Students at the neighborhood schools used to call it "clown town." That was when the neat rows of five bedroom, low-income houses were painted every color of the rainbow and were full of people.

Now the 56 units are painted sterile white; the buildings empty, the streets silent. The windows are bare of winking lights, evergreens or ornaments that would give the appearance of Christmas in "clown town."

No laughter or music comes from behind the closed doors because the people who lived in the homes in the two block area are gone-except for Lorraine Sands and her eight children. Since last June, they alone have lived in this Northeast ghostown.

"i really don't go all out for Christmas," said Sands, explaining the absence of decorations. "I live close to the Lord everyday. I've always been to myself. I trust in the Lord."

Sands was not supposed to be the only remaining resident, district housing officials said. James Holland, manager of the complex, said urban renewal plans that were never completed forced the relocation of the other families who had lived in Deanwood. In April 1977, 34 families lived in 34 of the units. The other units were closed or used as part of a community center. The units rented for $34 to $154 monthly.

"At one time there was a strong indication those units were going to be rehabbed," Holland said. "In order to do that, we had to move everybody out."

Families were scattered throughout the city with the promise that once the units were renovated they would have the first option to move back. Holland said. Some of the units were even partly rehabilitated. Then, as the renovation promise slowly faded, Holland said the Department of Housing and Community Development intensified its efforts to find Sands an apartment large enough for her family. She was offered numerous apartments most of them in Southeast, "and she refused them all, "Holland said.

Perhaps she wanted to stay to get first crack at the rehabilitated units and didn't believe the former tenants would be brought back, he speculated.

For the past year and a half, Sands said, she had waited faithfully for a five-bedroom apartment in the Deanwood area where she has lived 19 years.During her four years in "clown town," she's enjoyed the convenience of nearby bus lines, grocery stores and schools that five of her eight children, age 3-21, attend. Two days a week, Sands said, she is a volunteer tutor at Richardson Elementary School

"I really love my place." She said "Here I have two whole baths. I can control my own heat and hot water. The rooms are large."

Rent is $65 a month, and most of the utilities are included in the rent, said Sands, who said she receives public asistance.

"The older ones say, 'Mama, we don't want to move,' I said, 'We're trusting the Lord,' I said, Northwest, Southwest, Kenilworth, Those are the places I don't want to go. Some of those low-income units are so clamped together."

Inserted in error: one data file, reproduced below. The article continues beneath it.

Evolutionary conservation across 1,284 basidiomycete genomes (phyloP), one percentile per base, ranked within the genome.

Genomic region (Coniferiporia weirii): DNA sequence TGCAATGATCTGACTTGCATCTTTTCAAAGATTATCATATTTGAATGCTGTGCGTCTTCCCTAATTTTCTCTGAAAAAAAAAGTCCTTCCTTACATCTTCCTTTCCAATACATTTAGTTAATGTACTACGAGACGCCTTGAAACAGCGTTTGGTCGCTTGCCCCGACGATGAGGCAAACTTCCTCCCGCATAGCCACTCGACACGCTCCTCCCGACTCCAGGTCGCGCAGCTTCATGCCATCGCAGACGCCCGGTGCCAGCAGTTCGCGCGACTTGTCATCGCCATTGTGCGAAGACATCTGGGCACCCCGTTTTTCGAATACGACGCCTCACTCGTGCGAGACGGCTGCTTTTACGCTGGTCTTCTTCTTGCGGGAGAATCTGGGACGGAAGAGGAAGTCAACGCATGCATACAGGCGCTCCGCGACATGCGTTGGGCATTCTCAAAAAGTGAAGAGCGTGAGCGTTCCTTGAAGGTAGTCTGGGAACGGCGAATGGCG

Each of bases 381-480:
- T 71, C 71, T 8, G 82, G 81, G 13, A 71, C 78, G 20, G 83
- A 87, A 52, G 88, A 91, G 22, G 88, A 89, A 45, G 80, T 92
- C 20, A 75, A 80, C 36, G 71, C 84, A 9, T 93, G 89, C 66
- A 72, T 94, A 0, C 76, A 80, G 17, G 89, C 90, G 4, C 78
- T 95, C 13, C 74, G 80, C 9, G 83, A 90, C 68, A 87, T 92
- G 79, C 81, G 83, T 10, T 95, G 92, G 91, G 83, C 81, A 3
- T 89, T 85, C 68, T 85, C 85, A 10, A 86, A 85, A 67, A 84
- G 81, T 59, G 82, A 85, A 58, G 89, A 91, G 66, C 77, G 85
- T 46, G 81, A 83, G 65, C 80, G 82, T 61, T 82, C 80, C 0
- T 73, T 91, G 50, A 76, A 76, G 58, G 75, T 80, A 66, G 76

Sometimes, she said, she dreams of leasing a house she can buy some day. But mostly, Sands saids, she longs for an affordable five-bedroom apartment in her present neighorhood.

"Some people been knocked around so much they won't say anything," the middle-aged woman explained. "Some (people feel) since you have a large family they can throw you anywhere. But we're human.

"So many didn't want to give it up," Sands said of her former neighbors' reluctance to leave. "One old lady, Mrs. Brown, took it very hard."

During the earlier months, when neighbors were still around, Sands said housing officials were lenient in allowing her time to look for an apartment. Then, suddenly, the last Deanwood tenants were gone, Sands was left alone and DHCD became concerned for her safety, she said.

"I don't fear," she said of her situation. "I trust in the Lord, that's my protection. If something is going to happen, it's going to happen."

Holland said he doesn't believe the empty units are going to be renovated, nor does he feel they should be.

"In my opinion, (the area) is too dense," he said. "Public housing was put up in the old days when families had control of their children. Now that's changed.

"I believe at this point she realizes we're not lying to her (about the units bot being renovated) and she feels she should consider going ahead moving."

DHCD officials were unable to provide information on how much money was spent on Deanwood renovations or why the renovations were stopped. They also could not say what will happen to the buildings now.

Meanwhile, Sands said she wants to settle in a new home. Recently, she was willing to take an apartment in a DHCD housing project in Southeast, she said. The manager of the complex told her she had to move into the apartment the same day she saw it. Sands said she refused. DHCD officials deny the claim.

Sands also said she calls Holland's office frequently to ask about vacancies in Northeast. She said she learned of a vacant apartment at Richardson, a complex just a few blocks from where she now lives.

Alice A. Smith, assistant manager to Holland, said she mailed a notice to Sands Dec. 18 informing her that a four-bedroom apartment was available in Richardson. Smith said the apartment, which is in a one-family house, will cost slightly more and Sands will have to pay for her own utilities.

Sands said she'll take it, even though she really neeeds five bedrooms.

"I'll have to manage with four bed-rooms," she said. "I came out of four bedroom (four years ago).It seems like I'm going backwards instead of forwards."